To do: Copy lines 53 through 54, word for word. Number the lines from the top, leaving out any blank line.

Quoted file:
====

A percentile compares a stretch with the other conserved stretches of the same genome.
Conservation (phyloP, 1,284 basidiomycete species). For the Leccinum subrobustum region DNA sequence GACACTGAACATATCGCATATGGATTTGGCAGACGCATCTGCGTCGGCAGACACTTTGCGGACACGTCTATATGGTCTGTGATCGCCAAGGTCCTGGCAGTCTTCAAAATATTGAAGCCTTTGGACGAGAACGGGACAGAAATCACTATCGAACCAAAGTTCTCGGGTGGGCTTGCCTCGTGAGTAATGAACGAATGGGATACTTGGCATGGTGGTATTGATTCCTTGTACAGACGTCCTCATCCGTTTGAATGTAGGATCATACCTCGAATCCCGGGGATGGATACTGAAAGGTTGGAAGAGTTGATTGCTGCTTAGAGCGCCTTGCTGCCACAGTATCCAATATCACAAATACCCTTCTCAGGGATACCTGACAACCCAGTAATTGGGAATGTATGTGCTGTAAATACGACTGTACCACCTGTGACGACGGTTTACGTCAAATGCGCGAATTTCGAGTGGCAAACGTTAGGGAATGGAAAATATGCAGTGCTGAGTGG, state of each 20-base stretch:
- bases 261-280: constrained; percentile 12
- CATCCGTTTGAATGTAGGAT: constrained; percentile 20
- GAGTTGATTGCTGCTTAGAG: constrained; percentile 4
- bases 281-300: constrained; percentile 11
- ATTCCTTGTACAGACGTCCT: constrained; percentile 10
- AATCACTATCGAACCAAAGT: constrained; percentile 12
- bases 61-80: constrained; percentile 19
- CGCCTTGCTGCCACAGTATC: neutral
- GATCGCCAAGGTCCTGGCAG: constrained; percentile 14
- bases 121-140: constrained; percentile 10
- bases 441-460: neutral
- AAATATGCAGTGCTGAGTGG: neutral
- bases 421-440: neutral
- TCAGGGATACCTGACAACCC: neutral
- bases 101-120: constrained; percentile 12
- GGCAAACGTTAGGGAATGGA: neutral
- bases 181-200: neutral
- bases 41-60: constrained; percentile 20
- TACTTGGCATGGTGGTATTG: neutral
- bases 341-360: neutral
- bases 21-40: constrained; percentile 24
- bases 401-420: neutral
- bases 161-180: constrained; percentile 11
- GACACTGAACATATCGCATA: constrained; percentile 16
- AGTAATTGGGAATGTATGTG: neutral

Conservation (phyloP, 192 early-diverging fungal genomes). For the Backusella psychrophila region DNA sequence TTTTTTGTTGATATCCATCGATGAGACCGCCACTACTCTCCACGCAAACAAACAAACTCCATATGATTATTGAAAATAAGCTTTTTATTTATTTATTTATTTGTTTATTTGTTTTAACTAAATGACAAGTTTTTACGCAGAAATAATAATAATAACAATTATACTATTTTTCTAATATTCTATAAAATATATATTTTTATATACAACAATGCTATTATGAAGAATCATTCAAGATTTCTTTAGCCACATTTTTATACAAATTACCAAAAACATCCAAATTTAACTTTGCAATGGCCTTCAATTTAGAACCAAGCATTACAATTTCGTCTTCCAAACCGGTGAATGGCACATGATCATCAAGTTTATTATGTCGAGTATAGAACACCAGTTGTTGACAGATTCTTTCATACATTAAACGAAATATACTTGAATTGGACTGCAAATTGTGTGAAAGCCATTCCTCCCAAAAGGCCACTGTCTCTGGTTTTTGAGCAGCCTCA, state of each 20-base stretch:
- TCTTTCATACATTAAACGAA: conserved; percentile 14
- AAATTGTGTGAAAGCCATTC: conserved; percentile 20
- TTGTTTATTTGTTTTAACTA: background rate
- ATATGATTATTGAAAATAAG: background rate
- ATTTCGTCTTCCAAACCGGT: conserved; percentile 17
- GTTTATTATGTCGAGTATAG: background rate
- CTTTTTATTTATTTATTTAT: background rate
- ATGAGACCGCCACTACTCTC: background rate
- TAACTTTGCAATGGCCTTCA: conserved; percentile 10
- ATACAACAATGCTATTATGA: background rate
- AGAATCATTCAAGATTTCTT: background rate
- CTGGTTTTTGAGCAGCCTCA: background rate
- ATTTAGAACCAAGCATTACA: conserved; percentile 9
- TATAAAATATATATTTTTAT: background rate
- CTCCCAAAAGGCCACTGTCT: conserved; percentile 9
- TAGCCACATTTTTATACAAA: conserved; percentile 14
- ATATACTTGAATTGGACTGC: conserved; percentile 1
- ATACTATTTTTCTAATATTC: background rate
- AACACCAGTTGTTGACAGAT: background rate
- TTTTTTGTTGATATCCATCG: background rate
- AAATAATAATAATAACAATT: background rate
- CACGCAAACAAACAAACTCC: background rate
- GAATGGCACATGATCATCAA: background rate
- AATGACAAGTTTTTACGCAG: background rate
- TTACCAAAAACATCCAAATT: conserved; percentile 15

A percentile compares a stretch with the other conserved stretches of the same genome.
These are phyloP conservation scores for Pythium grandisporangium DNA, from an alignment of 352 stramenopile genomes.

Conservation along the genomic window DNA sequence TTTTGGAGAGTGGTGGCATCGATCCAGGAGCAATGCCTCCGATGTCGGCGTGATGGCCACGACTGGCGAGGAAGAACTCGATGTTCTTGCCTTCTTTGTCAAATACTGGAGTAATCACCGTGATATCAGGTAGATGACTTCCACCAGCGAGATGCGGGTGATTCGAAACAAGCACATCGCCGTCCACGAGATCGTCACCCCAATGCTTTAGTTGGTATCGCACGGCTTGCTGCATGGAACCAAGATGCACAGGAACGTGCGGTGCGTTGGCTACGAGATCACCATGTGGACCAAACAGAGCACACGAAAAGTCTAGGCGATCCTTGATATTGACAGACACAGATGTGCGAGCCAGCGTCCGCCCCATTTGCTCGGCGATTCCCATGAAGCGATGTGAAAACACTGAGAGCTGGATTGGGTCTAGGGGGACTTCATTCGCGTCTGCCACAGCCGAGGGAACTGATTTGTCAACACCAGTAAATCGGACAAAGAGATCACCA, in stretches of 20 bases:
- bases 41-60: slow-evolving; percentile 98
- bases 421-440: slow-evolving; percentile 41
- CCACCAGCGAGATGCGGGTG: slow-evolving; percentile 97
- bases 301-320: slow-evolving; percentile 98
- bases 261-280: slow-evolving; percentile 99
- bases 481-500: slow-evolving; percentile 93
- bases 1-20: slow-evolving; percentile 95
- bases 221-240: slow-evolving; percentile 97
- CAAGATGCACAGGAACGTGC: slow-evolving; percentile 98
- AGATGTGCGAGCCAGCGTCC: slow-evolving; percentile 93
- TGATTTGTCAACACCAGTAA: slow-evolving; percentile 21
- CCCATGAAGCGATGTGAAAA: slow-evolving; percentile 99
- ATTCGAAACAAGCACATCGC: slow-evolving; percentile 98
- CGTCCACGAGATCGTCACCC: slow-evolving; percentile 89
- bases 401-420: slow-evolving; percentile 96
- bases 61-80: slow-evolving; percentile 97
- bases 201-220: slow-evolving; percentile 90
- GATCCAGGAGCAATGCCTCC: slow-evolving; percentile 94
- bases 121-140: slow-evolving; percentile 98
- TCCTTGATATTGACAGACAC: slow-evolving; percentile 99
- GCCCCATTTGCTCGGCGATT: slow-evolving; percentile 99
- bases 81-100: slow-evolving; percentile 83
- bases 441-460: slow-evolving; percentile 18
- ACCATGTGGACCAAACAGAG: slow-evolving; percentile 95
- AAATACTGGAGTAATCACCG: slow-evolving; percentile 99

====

- TTACCAAAAACATCCAAATT: conserved; percentile 15

A percentile compares a stretch with the other conserved stretches of the same genome.